Home' Defence Technology Review : DTR DEC JAN 2015 Contents 27
DEFENCE TECHNOLOGY REVIEW | ISSUE 05 | DEC/JAN 2015
competitive tender for Sea 1000
WHAT THEY SAID ABOUT...
WHAT THEY SAID ABOUT...
THE NEED FOR A COMPETITIVE TENDER
There are significant technical, commercial and capability gap risks invoked by prematurely
and unilaterally committing to a preferred overseas, sole-source supplier. – Dr John White
If the Government were to make it known that it was sole-sourcing a contract...then it would
place that Government in a negotiating position where it would be difficult, if not impossible, to
get a good deal on both price and terms and conditions. This would de facto expose Australia
to an unacceptable level of risk in the national security domain. – Professor Goran Roos
The only way to pick it is to conduct a competitive project definition study where you can get
the answers back to your top-level requirements. – Rear Admiral Peter Briggs (Rtd)
It just beggars belief that you would go with one provider without testing the market.
– The Hon Martin Hamilton-Smith, South Australian Minister for Defence Industries
You will never know the true potential cost of a project until you get multiple companies to put
their names to dollar figures on firm tender bids. – Mr Chris Burns, Defence Teaming Centre
THE MOTS OPTION
There are no MOTS options. Even the most capable of available overseas submarines will
require modification. – Commander Frank Owen (Rtd), Submarine Institute of Australia
A MOTS design will not suit Australia and the design will have to be heavily modified. A
MOTS design even slightly modified ain’t MOTS. There is no shortcut.
– Commodore Paul Greenfield (Rtd)
It is apparent therefore that SORYU would need to be heavily modified to meet the Australian
requirements, particularly for long ocean transits and patrols. This would carry cost,
performance and schedule risks and will amount to a new design; it will not be a Military Off
The Shelf (MOTS) acquisition. – Rear Admiral Peter Briggs (Rtd) and Commodore Terrence
Chair: Are you saying that, if we went from where we are now to here, we would be going
backwards? Commander Roach: If we went with Soryu, as described in that publicly available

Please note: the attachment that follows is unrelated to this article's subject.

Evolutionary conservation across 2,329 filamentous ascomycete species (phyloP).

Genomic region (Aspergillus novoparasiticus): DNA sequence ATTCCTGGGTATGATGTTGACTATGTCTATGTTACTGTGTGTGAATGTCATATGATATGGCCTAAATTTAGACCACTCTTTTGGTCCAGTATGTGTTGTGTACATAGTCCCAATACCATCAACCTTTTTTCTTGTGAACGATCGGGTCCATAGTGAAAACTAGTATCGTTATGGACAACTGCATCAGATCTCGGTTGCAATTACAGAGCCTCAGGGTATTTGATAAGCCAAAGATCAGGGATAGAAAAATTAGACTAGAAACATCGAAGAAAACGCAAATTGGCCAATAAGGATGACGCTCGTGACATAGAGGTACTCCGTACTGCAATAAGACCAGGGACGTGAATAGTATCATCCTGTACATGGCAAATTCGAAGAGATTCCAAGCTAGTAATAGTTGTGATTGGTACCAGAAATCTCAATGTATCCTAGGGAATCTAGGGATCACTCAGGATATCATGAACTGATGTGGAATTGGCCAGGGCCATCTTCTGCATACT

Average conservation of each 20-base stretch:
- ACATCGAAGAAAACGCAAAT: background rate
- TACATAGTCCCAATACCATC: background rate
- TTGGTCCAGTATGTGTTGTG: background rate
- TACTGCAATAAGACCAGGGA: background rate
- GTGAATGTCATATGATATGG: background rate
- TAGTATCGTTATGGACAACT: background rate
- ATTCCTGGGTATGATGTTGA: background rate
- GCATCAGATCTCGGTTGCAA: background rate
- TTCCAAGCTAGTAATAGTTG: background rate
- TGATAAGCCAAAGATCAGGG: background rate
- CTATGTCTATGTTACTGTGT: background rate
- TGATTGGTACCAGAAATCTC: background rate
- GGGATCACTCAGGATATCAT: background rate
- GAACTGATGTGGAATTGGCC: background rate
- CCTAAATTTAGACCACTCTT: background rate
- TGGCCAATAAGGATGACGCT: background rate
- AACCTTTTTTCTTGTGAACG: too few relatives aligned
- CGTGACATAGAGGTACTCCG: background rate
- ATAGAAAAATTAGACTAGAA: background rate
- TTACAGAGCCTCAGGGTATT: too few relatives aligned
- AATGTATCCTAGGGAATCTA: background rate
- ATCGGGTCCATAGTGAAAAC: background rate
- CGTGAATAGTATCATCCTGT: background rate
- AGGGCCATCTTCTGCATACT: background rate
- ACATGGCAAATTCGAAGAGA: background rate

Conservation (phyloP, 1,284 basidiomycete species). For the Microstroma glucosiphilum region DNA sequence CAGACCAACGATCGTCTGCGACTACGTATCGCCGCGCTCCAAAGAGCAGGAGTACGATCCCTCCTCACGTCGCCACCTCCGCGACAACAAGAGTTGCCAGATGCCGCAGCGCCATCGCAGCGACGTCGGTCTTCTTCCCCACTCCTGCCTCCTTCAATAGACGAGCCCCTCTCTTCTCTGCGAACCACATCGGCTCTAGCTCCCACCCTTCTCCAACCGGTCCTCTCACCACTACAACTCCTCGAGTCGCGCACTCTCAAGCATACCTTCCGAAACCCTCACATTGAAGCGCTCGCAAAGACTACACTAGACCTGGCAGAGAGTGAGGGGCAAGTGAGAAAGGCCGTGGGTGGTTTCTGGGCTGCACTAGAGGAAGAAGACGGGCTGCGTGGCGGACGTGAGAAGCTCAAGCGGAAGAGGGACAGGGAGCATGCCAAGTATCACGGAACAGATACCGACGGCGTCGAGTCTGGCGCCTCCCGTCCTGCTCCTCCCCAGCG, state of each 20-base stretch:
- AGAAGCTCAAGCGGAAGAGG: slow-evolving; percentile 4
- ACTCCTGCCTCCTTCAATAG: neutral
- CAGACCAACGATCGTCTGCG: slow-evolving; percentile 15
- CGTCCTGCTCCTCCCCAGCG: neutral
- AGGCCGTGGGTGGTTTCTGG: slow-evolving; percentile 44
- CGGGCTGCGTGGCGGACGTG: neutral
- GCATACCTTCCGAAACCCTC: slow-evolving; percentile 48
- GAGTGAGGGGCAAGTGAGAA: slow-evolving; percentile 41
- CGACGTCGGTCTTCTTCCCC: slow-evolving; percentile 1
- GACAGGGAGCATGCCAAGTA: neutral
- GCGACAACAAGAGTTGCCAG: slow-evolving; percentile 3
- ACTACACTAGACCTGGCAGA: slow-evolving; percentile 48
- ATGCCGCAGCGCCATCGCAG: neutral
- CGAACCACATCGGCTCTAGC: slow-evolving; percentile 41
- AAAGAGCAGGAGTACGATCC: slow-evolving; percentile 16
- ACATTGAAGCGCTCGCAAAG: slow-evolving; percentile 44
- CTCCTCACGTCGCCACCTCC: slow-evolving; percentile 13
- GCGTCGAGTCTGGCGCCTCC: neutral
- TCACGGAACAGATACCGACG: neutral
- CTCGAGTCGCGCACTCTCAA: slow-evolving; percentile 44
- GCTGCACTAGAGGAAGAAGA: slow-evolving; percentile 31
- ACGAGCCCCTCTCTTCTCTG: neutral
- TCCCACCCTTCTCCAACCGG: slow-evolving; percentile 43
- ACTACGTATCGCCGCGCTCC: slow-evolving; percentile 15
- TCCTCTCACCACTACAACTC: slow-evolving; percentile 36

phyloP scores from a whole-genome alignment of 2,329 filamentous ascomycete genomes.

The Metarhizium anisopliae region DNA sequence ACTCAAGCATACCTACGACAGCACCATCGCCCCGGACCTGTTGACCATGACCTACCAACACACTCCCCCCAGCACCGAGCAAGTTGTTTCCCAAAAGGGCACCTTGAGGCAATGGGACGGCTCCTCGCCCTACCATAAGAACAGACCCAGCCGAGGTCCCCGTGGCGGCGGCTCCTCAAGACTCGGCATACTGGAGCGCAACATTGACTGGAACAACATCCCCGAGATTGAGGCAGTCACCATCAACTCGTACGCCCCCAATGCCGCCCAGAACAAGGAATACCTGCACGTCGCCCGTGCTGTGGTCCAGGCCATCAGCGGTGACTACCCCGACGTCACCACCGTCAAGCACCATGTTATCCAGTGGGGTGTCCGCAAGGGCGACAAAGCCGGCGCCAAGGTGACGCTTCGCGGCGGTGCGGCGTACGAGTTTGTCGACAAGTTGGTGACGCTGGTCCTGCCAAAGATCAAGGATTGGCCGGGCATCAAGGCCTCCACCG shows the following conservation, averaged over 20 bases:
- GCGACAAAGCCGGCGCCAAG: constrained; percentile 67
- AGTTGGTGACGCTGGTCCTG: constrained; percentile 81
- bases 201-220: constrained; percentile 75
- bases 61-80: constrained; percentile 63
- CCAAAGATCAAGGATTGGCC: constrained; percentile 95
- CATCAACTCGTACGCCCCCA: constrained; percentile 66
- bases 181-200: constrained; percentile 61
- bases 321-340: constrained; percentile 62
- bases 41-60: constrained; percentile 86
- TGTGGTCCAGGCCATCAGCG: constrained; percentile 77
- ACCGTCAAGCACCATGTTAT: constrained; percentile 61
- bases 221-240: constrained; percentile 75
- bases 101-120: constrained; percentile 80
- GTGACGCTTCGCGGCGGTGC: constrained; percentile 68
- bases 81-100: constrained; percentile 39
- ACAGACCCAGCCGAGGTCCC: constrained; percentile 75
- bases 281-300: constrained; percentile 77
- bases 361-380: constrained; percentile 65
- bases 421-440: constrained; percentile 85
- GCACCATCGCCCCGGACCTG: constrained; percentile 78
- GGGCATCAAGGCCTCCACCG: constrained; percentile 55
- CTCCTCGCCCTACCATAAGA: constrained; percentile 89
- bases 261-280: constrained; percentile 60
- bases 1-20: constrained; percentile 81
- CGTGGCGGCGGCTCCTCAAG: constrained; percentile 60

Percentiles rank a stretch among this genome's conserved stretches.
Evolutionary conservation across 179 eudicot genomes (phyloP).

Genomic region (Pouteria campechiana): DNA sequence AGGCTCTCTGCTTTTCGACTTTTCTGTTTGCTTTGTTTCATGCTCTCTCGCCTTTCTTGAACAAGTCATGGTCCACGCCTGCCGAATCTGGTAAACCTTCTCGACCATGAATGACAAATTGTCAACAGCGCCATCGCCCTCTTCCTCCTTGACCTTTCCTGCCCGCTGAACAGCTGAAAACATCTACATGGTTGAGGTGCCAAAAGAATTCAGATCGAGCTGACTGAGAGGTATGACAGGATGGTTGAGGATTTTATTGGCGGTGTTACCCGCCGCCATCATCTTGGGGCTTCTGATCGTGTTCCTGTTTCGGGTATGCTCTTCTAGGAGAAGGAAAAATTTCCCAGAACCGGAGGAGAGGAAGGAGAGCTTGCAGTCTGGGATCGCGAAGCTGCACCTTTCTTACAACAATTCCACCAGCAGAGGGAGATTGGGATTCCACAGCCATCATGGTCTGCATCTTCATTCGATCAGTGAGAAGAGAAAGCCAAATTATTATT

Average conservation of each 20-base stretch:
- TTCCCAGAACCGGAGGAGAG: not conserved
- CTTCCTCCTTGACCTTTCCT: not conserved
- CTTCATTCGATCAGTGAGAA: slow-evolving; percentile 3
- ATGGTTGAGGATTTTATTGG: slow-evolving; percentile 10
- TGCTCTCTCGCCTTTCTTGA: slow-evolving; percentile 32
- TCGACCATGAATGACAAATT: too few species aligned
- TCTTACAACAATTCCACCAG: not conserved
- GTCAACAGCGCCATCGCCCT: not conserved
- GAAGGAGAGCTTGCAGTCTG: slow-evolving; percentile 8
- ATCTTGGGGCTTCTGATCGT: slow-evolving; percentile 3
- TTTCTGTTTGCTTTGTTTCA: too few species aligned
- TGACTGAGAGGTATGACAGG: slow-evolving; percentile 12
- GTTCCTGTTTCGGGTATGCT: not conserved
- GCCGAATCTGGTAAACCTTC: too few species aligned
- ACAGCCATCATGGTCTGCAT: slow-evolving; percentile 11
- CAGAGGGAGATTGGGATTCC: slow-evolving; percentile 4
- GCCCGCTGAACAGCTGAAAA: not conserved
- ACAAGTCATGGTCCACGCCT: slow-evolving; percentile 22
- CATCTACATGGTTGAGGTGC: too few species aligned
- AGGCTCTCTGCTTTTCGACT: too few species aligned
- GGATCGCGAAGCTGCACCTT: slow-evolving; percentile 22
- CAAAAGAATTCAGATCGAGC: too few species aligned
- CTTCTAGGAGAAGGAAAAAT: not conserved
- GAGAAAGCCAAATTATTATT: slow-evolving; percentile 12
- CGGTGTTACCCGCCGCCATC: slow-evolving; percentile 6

information, yes, we would.
Buying an off-the-shelf submarine with a 6,000 mile range would be worse than a waste of
money; it would be an illusion. You will think you have submarine capability and the day you
want to use it you will find that it cannot get there or stay there and do the job. – Rear Admiral
Peter Briggs (Rtd)
If a Soryu and a Collins left Fleet Base West near Perth together and travelled at 10 knots to
Darwin, the Soryu might not actually make it or, if it did, it would be very low on fuel.
– Commodore Paul Greenfield (Rtd)
AUSTRALIA’S SENATE ECONOMICS
References Committee in November ta-
bled a report – Future of Australia’s Naval
Shipbuilding Industry - Future Submarines
strongly recommending that the Gov-
ernment go to competitive tender for the
supply of up to 12 new submarines for the
Royal Australian Navy (RAN) rather than
entertain a sole source procurement.
Fearing that the Government was about
to make critically important decisions
about Project Sea 1000 Future Subma-
rine without adequate public consultation
and moreover without a fair, proper and
transparent competitive tender process,
the committee heard evidence from nu-
merous subject matter experts, including
Australia’s foremost submariners, under-
sea capability and shipbuilding experts.
The input received compelled the com-
mittee to make the following recommen-
1. The Government should not enter
into a contract for Sea 1000 without con-
ducting a competitive tender, including a
funded project definition study.
2. The Government should begin this
competitive tender immediately to ensure
a submarine capability gap is avoided.
the associated technical and commercial
risks and anticipated impact on future
upgrade and through-life support were
raised as significant concerns.
One of the main objectives of a competi-
tive tender, the report noted, is to tease out
the sort of deep detail required to under-
stand the merits and risks of individual
tender responses and compare candidate
The committee also recommended that
a competitive tender should invite at least
two bidders, but preferably up to four, to
respond. This would include ThyssenK-